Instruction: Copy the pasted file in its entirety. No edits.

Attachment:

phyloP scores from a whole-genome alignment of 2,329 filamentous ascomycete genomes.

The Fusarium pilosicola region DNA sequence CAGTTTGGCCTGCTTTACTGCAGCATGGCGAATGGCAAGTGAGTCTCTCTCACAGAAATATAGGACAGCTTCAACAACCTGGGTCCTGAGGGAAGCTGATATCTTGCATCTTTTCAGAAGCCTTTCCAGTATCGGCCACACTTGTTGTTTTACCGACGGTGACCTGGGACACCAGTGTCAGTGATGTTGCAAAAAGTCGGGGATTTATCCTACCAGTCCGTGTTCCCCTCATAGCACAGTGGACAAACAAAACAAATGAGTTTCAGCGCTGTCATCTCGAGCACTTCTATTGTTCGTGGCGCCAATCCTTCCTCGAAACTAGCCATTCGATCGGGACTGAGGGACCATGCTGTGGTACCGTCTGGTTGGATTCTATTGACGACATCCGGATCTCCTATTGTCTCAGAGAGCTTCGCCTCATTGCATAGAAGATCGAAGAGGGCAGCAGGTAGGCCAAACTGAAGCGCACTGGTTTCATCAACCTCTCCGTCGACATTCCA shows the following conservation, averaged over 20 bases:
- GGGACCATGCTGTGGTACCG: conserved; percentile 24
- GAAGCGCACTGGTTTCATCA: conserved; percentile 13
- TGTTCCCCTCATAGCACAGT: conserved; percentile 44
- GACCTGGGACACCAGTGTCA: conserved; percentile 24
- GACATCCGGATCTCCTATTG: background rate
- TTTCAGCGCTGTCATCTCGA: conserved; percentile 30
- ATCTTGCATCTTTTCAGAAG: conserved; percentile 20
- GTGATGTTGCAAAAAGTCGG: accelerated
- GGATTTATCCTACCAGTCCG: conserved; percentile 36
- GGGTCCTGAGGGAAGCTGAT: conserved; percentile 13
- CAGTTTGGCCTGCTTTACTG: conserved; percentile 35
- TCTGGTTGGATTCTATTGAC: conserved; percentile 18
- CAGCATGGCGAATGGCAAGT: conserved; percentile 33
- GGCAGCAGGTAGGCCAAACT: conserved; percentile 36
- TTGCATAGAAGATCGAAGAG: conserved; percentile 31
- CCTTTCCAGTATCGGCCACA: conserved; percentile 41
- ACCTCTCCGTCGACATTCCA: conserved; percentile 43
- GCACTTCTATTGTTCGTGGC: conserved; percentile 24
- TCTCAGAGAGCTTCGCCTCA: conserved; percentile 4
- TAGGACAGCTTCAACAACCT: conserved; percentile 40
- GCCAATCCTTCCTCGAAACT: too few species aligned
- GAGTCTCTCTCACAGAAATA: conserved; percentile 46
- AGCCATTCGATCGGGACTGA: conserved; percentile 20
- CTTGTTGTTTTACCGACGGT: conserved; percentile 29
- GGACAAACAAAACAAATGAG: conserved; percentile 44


phyloP scores from a whole-genome alignment of 2,329 filamentous ascomycete genomes.

The Fusarium pilosicola region DNA sequence CAGTTTGGCCTGCTTTACTGCAGCATGGCGAATGGCAAGTGAGTCTCTCTCACAGAAATATAGGACAGCTTCAACAACCTGGGTCCTGAGGGAAGCTGATATCTTGCATCTTTTCAGAAGCCTTTCCAGTATCGGCCACACTTGTTGTTTTACCGACGGTGACCTGGGACACCAGTGTCAGTGATGTTGCAAAAAGTCGGGGATTTATCCTACCAGTCCGTGTTCCCCTCATAGCACAGTGGACAAACAAAACAAATGAGTTTCAGCGCTGTCATCTCGAGCACTTCTATTGTTCGTGGCGCCAATCCTTCCTCGAAACTAGCCATTCGATCGGGACTGAGGGACCATGCTGTGGTACCGTCTGGTTGGATTCTATTGACGACATCCGGATCTCCTATTGTCTCAGAGAGCTTCGCCTCATTGCATAGAAGATCGAAGAGGGCAGCAGGTAGGCCAAACTGAAGCGCACTGGTTTCATCAACCTCTCCGTCGACATTCCA shows the following conservation, averaged over 20 bases:
- GGGACCATGCTGTGGTACCG: conserved; percentile 24
- GAAGCGCACTGGTTTCATCA: conserved; percentile 13
- TGTTCCCCTCATAGCACAGT: conserved; percentile 44
- GACCTGGGACACCAGTGTCA: conserved; percentile 24
- GACATCCGGATCTCCTATTG: background rate
- TTTCAGCGCTGTCATCTCGA: conserved; percentile 30
- ATCTTGCATCTTTTCAGAAG: conserved; percentile 20
- GTGATGTTGCAAAAAGTCGG: accelerated
- GGATTTATCCTACCAGTCCG: conserved; percentile 36
- GGGTCCTGAGGGAAGCTGAT: conserved; percentile 13
- CAGTTTGGCCTGCTTTACTG: conserved; percentile 35
- TCTGGTTGGATTCTATTGAC: conserved; percentile 18
- CAGCATGGCGAATGGCAAGT: conserved; percentile 33
- GGCAGCAGGTAGGCCAAACT: conserved; percentile 36
- TTGCATAGAAGATCGAAGAG: conserved; percentile 31
- CCTTTCCAGTATCGGCCACA: conserved; percentile 41
- ACCTCTCCGTCGACATTCCA: conserved; percentile 43
- GCACTTCTATTGTTCGTGGC: conserved; percentile 24
- TCTCAGAGAGCTTCGCCTCA: conserved; percentile 4
- TAGGACAGCTTCAACAACCT: conserved; percentile 40
- GCCAATCCTTCCTCGAAACT: too few species aligned
- GAGTCTCTCTCACAGAAATA: conserved; percentile 46
- AGCCATTCGATCGGGACTGA: conserved; percentile 20
- CTTGTTGTTTTACCGACGGT: conserved; percentile 29
- GGACAAACAAAACAAATGAG: conserved; percentile 44